Difference between Earthworm and Leech

Key difference: Earthworms and Leeches are hermaphrodites, but differ in their subclasses; Earthworms fall under subclass Oligochaeta, whereas Leeches fall under Hirudinae.

Earthworms and Leeches are useful worms, which are categorized under the same class and phylum, but they belong to different sub classes. Earthworms play a vital role in agriculture, whereas Leeches have a major role in traditional medicines.

Earthworm is the common name for the largest members of Oligochaeta. Earthworms are segmented animals, which have a tube-shaped structure. They belong to the Phylum Annelida, Class Clitellata, and sub class Oligochaeta. These are commonly found in the soil, underneath the ground. They are basically type of decaying animals, and hence survive on dead organic matter. An earthworm has a double transport system composed of coelomic fluid that moves within the fluid-filled coelom and a simple, closed blood circulatory system. Its digestive system runs throughout its length of the body and it conducts respiration through its skin. They are crawlers which often come out during the monsoons. They are hermaphrodites, which means that they have both male and female reproductive organs. Their movement takes place by contraction and relaxation of their muscles.

Leeches are also segmented worms, which belong to the phylum Annelida and subclass Hirudinea. As leeches fall under the same phylum as that of the Earthworms, they also possess the common clitellum, and hence are categorized as hermaphrodites. Leeches differ in other characteristics from the other Oligochaetes, such as: their external body segmentation does not correspond with the internal segmentation of their organs, and they also do not possess bristles. The noticeable feature about them is that they have two-suckers at each of their ends. The practice of leeching can be traced back to ancient India and Greece, which continued well into the 18th and 19th centuries in both Europe and North America. Hirudo medicinalis, (a type of Leech) is being used from historical times as a medicinal form, in order to remove blood from patients. Some of the leeches’ species like hematophagus, feed on blood. The reproduction in leeches is the same as that of earthworms, except that the sperms are stored in spermatophores, which are sacs outside the body of a leech. As leeches lack setae, they move with the help of the anterior and posterior suckers and longitudinal muscles along the length of their body.

Earthworms and leeches are both segmented types of annelids (segmented worms). Earthworms are used for various natural processes, whereas even leeches have medical and other uses. Earthworms survive on dead organic matter, whereas leeches thrive on live organisms. They are commonly referred to as the blood sucking creatures or worms. Earthworms are widely used in soil aeration system. They help to increase the fertility of soil, and hence are helpful in making of manures and natural fertilizers. On the other hand, leeches are applicable in blood sucking techniques and therapies involved in the field of medicine. They are preferred generally in Ayurvedic treatments. Both earthworm and leeches play major roles in their respective applicative fields. Earthworms pass the soil through their gut and extract nutrients from it, while very few types of leeches feed on blood. The rest prey on small invertebrates.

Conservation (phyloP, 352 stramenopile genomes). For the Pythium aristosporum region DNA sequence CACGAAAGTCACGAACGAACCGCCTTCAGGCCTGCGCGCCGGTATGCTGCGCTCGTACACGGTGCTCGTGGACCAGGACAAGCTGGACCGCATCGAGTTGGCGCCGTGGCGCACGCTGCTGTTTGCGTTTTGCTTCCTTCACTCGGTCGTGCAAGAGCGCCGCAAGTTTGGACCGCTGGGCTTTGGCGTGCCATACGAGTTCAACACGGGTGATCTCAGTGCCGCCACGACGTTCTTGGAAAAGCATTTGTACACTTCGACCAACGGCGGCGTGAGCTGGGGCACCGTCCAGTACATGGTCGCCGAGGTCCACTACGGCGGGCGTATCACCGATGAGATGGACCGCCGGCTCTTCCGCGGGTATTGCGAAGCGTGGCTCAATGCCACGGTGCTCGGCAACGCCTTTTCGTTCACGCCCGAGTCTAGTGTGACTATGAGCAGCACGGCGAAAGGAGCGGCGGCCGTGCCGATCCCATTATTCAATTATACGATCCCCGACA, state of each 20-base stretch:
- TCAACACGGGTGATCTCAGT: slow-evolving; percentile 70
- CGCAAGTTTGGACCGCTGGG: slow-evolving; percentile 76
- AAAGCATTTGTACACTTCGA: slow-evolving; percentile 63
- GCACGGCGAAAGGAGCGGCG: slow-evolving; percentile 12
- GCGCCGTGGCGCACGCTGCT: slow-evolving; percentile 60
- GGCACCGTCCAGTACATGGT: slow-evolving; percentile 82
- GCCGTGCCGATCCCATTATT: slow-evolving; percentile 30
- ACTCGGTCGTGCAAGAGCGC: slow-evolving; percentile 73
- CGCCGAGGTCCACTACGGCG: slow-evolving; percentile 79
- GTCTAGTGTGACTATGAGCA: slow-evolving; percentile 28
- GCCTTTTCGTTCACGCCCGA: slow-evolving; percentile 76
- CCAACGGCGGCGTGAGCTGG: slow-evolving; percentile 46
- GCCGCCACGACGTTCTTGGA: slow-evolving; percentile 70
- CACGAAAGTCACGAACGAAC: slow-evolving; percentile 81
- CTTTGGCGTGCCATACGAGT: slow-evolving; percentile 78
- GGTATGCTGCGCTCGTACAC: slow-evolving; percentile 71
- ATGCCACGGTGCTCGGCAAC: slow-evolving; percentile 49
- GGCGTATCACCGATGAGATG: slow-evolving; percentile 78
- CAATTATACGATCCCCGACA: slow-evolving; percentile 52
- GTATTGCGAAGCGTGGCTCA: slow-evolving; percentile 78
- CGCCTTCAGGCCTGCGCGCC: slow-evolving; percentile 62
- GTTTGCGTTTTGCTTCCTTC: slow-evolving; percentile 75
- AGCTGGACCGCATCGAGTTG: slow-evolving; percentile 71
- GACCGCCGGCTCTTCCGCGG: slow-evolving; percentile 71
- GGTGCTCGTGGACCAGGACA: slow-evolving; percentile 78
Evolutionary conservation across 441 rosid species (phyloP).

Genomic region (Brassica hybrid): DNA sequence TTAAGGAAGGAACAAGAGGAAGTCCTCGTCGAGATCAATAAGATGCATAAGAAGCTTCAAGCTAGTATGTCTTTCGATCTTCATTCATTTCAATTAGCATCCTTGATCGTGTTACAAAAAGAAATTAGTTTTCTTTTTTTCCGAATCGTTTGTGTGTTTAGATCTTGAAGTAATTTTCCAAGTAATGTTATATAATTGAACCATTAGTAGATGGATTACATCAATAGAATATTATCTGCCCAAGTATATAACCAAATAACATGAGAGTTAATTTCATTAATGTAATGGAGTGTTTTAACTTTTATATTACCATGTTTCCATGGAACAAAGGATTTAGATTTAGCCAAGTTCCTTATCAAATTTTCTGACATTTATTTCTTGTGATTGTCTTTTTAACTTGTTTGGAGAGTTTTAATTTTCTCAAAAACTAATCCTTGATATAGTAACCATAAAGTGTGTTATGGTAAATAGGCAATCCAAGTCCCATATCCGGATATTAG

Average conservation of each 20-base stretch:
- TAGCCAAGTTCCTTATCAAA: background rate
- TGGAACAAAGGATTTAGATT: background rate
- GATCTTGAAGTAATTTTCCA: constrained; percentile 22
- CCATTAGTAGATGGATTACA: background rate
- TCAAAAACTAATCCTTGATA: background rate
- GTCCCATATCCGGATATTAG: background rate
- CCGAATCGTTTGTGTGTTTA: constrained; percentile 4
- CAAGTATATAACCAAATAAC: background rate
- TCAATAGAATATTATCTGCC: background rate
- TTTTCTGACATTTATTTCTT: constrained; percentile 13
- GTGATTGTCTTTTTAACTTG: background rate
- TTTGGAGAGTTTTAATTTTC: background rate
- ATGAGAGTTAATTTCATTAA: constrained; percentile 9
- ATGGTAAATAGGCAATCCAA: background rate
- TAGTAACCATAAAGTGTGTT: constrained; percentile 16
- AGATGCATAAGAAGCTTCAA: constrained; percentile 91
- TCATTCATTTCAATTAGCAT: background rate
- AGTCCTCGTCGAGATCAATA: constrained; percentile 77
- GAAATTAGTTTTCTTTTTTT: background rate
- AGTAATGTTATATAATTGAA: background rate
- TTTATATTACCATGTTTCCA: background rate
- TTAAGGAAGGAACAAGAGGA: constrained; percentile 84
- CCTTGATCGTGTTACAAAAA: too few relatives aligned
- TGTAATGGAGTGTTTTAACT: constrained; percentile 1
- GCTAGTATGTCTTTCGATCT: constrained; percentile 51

Comparison between Earthworm and Leech:

 

Earthworm

Leech

Classification

  • Kingdom: Animalia
  • Phylum: Annelida
  • Class: Oligochaeta
  • Subclass: Haplotaxida
  • Kingdom: Animalia
  • Phylum: Annelida
  • Class: Clitellata
  • Subclass: Hirudinea

Structure

Earthworms are Annelids which are thin, elongated and round in structure.

Leeches are also Annelids which are flat and short in structure.

Color

White, dark-red or red-violet in color.

Black in color.

Anatomy

They have a segmented (37-100) tube-like muscular body connected by a continuous gut, a nerve and a blood vessel.

Their body is divided into 34 segments with a small anterior and large posterior sucker.

Live on

They basically live in soil.

They live according to their three types:  freshwater, terrestrial and marine.

Presence of setae for locomotion and movement

They possess the setae (bristles) on the segments along the body and the mucus secreted also aids in this movement.

They do not possess setae or (bristles) for locomotion or movement of their body.

Reproduction

Their reproduction can be regenerated also in an asexual form.

They reproduce only sexually.

Survive on  Dead and Decaying matter. Living matter or Blood (by sucking). 

Prime Usefulness

  • In the aeration of the soil while burrowing.
  • Increase the fertility of soil, by feeding on organic matter.
  • Fresh earthworm casts are rich in nitrogen, phosphates and potash.

The Hirudotherapy has been used in some areas of medicine such as plastic and reconstructive surgery to remove swelling and congestion in tissues and blood vessels.

Image Courtesy: animalstown.com, riskyregencies.com

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Thanks to all those that helping us to still healthy.

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